This is because saturating a MOSFET requires a significant amount of voltage between gate and source, whereas a transistor that's conducting a heavy current typically has less than 1V between base and emitter. The output of an emitter follower could be as much as 1V less than the input; this voltage loss is often not a problem. But in a source follower, the gate-source voltage is a lot higher, and MOSFETs are normally operated in full saturation to gain the maximum benefit from their very low ON-resistance (RDSon) and this requires the extra positive voltage rail. Conversely, transistors in the emitter follower (common collector) configuration are not normally saturated, and the small base-emitter voltage drop is tolerable.
     
  5. (*steve*)

    (*steve*) ¡sǝpodᴉʇuɐ ǝɥʇ ɹɐǝɥd Moderator

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    Jan 21, 2010
    Incidentally, there is no reason why you can't use an N channel mosfet to switch the positive lead of a load (a motor in this case) if you can arrange to have a power supply that can go sufficiently positive with respect to the source of the mosfet.

    This may be achieved by having the power supply to the logic with its ground rail tied to the source of the mosfet (and therefore floating with respect to the power supply for the load) or by creating another power supply which is controlled by some level switching circuitry. Some mosfet gate drivers allow this by providing their own source for gate voltage by means of a switched capacitor inverter or similar. This rail will be above the +ve voltage or -- less frequently -- below the ground rail for the load.

    The real issue, as Kris points out, is whether you can get an appropriate voltage swing to the gate.
     
  6. Arouse1973

    Arouse1973 Adam

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    The benefit of using a N-channel versus a P-channel in either configuration low side or high side, is N-channel devices generally have a lower Rds(on). So for high power circuits the N-channel is preferred. But high side switching can increase the complexity of the design.
    Adam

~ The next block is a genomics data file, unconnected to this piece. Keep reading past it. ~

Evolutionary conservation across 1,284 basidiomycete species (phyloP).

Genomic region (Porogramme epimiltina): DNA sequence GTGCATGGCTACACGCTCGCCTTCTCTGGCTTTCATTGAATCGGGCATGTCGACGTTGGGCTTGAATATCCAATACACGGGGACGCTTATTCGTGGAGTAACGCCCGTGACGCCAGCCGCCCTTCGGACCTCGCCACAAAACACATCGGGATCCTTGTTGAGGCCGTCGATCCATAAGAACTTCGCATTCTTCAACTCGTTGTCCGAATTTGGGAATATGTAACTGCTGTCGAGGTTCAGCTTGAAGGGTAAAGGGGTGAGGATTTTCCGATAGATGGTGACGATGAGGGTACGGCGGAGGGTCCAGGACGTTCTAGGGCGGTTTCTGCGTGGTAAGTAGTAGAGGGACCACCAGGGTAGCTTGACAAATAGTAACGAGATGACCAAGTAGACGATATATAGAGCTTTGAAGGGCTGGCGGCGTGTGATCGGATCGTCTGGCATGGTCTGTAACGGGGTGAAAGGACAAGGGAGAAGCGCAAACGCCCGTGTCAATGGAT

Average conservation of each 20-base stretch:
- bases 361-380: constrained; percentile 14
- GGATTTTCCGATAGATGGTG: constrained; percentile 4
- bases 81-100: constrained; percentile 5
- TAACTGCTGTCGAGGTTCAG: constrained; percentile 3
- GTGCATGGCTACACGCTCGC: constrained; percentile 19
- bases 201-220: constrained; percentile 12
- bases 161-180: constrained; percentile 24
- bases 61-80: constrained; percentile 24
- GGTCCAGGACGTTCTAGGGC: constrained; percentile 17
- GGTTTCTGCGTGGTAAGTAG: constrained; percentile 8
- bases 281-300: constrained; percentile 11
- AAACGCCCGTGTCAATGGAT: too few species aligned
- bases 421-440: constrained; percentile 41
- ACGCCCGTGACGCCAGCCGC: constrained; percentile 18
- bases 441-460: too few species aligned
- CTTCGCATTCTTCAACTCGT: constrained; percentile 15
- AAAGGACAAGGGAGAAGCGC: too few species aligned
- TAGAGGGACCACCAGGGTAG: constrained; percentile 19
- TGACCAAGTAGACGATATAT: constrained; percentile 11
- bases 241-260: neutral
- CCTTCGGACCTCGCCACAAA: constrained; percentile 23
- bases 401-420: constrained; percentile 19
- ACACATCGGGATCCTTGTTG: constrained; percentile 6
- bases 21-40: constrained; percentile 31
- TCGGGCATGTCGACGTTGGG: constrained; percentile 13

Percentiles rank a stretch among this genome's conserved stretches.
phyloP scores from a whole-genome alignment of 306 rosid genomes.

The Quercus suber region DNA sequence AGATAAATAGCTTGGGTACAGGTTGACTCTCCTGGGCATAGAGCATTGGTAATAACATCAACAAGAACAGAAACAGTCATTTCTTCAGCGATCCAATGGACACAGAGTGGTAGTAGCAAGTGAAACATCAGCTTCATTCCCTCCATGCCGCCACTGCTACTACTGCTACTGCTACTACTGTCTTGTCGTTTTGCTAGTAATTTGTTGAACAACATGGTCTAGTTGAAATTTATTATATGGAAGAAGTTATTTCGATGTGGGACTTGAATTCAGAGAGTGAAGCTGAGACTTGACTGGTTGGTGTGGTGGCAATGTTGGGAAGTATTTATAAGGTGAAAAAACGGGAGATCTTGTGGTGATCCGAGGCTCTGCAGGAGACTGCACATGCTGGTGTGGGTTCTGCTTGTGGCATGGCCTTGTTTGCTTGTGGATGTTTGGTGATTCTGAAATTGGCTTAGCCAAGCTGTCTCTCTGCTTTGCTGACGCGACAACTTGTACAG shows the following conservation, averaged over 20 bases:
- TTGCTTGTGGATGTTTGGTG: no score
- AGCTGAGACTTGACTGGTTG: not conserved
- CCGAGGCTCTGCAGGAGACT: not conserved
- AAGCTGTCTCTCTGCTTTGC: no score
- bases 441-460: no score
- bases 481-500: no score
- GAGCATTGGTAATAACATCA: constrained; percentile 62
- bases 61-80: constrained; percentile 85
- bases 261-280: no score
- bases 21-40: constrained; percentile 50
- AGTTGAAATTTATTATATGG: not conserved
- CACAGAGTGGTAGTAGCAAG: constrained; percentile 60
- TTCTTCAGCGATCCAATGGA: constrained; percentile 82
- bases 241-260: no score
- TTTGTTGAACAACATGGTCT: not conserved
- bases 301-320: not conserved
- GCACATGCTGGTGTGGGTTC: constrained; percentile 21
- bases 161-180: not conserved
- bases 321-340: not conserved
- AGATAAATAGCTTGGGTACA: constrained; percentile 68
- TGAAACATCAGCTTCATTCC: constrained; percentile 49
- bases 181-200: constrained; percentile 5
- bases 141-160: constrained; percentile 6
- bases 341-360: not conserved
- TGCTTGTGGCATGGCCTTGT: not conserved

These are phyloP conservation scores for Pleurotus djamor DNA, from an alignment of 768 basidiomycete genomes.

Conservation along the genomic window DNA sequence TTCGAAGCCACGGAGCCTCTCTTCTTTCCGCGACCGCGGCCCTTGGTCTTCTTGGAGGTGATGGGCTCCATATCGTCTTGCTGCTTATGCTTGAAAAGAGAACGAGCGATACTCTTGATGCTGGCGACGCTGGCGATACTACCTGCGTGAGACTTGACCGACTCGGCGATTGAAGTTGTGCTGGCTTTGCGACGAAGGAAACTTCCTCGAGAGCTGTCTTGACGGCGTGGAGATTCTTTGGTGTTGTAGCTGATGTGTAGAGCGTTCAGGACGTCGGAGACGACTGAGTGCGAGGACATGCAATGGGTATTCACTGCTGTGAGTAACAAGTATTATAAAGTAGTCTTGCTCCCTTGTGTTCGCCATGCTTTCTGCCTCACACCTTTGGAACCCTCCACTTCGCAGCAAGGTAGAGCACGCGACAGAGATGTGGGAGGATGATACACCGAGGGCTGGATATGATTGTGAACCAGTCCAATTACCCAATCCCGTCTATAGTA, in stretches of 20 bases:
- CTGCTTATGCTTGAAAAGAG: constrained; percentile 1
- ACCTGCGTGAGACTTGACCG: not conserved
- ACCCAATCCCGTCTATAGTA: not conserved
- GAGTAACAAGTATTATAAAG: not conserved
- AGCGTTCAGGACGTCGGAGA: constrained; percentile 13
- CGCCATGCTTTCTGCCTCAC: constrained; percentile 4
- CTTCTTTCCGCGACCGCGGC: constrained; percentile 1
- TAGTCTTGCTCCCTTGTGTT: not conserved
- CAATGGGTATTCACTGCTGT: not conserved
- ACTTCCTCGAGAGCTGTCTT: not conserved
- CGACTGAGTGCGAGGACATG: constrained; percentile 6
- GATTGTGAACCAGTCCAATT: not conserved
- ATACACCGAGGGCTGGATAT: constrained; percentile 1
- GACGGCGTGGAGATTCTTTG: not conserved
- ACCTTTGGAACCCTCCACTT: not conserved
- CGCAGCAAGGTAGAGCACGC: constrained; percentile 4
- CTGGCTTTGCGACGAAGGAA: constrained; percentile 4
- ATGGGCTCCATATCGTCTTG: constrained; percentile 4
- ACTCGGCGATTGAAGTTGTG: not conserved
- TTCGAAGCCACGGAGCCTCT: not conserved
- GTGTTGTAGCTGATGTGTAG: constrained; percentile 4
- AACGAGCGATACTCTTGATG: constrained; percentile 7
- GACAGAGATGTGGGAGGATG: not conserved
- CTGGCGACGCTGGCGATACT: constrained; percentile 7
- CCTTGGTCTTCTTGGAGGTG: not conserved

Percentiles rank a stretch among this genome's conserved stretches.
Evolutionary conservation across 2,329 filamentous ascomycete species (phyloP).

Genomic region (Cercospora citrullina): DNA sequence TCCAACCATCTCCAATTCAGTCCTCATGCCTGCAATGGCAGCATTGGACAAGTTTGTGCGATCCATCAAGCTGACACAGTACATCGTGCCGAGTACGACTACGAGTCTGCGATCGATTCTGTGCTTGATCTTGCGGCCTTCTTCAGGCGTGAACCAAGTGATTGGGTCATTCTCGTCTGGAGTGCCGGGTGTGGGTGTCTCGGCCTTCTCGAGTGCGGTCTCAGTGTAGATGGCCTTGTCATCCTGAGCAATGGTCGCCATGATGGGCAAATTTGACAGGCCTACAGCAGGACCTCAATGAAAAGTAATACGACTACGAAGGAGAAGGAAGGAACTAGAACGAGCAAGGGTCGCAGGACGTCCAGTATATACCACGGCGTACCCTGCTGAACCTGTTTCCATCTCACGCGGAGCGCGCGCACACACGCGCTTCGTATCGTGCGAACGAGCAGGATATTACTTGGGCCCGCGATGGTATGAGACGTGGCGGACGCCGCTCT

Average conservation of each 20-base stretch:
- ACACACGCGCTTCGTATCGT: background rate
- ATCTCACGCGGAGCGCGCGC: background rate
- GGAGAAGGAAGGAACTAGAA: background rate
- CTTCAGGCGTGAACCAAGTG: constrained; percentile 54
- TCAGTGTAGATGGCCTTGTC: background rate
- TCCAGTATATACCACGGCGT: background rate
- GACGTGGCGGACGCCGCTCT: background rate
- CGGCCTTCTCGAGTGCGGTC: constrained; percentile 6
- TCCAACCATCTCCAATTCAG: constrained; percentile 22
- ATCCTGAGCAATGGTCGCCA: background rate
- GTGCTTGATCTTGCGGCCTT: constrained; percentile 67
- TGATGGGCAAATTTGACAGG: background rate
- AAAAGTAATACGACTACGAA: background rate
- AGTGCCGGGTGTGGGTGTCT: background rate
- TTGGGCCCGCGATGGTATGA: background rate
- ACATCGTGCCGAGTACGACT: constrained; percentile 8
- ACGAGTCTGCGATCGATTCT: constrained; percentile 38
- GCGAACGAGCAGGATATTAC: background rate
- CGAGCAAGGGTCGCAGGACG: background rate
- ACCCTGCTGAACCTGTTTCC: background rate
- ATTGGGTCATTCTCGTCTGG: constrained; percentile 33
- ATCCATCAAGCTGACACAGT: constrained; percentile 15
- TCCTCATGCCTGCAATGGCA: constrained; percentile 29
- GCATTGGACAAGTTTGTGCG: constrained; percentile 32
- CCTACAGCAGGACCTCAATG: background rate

KrisBlueNZ likes this.
  7. (*steve*)

    (*steve*) ¡sǝpodᴉʇuɐ ǝɥʇ ɹɐǝɥd Moderator

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    For more detail, here is a device that allows you to use N channel mosfets as high side drivers.

    Even if you don't understand the details, you'll note the added complexity which designers try to avoid unless it is required.

    Arouse1973 --> *snap*
     
  8. Arouse1973

    Arouse1973 Adam

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    :)
     
  9. duke37

    duke37

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    You can use a P channel mosfet to switch the positive supply but the input is reversed, 0V gives no current for n channel but full current for p channel.

    Also, your positive line can be up to 60V which is more than what the base/ source of the P channel can stand so extra components would be needed to limit the voltage.
     
  10. Arouse1973

    Arouse1973 Adam

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    Dec 18, 2013
    Yes indeed gate / source is only +/-20V in this case so you have to be careful.
    Adam
     
  11. red913

    red913

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    Mar 22, 2013
    ok, makes sense. Thanks for clarifying. It just required I understand the inner workings of a mosfet a little better. :)
     
  12. shumifan50

    shumifan50

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    Jan 16, 2014
    Added to which P-channel mosfets are generally more expensive than equivalent N-channel mosfets. Add the additional circuitry required and they become unattractive cost-wise.